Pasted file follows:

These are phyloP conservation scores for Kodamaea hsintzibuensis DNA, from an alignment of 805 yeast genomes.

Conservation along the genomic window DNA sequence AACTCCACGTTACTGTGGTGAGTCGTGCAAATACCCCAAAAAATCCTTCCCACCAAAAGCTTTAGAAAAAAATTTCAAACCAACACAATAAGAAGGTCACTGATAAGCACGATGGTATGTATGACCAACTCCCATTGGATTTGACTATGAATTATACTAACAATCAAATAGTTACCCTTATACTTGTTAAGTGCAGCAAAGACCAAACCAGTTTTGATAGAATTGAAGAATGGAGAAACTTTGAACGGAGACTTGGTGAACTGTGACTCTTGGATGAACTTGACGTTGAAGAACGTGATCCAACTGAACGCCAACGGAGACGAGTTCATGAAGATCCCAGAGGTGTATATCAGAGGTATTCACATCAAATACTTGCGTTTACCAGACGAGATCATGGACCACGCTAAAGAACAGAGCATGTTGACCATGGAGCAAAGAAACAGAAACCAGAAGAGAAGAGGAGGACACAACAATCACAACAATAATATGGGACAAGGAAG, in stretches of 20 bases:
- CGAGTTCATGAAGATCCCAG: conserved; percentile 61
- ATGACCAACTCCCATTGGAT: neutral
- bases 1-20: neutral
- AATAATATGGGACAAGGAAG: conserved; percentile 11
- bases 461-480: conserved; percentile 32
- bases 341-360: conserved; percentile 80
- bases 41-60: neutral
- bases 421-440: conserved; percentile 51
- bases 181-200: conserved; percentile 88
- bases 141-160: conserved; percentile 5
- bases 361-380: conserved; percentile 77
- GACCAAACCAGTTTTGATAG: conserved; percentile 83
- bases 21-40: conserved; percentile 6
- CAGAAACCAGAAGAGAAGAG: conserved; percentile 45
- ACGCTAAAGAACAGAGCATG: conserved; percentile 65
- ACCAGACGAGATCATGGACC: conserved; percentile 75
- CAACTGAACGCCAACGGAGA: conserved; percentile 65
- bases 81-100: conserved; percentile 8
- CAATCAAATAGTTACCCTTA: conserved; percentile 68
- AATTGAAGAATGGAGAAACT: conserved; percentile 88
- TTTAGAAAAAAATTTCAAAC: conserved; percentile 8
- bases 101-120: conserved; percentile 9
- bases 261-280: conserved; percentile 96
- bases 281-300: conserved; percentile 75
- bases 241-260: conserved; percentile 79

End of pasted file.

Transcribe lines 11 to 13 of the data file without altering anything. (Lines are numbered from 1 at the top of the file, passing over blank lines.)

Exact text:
- bases 181-200: conserved; percentile 88
- bases 141-160: conserved; percentile 5
- bases 361-380: conserved; percentile 77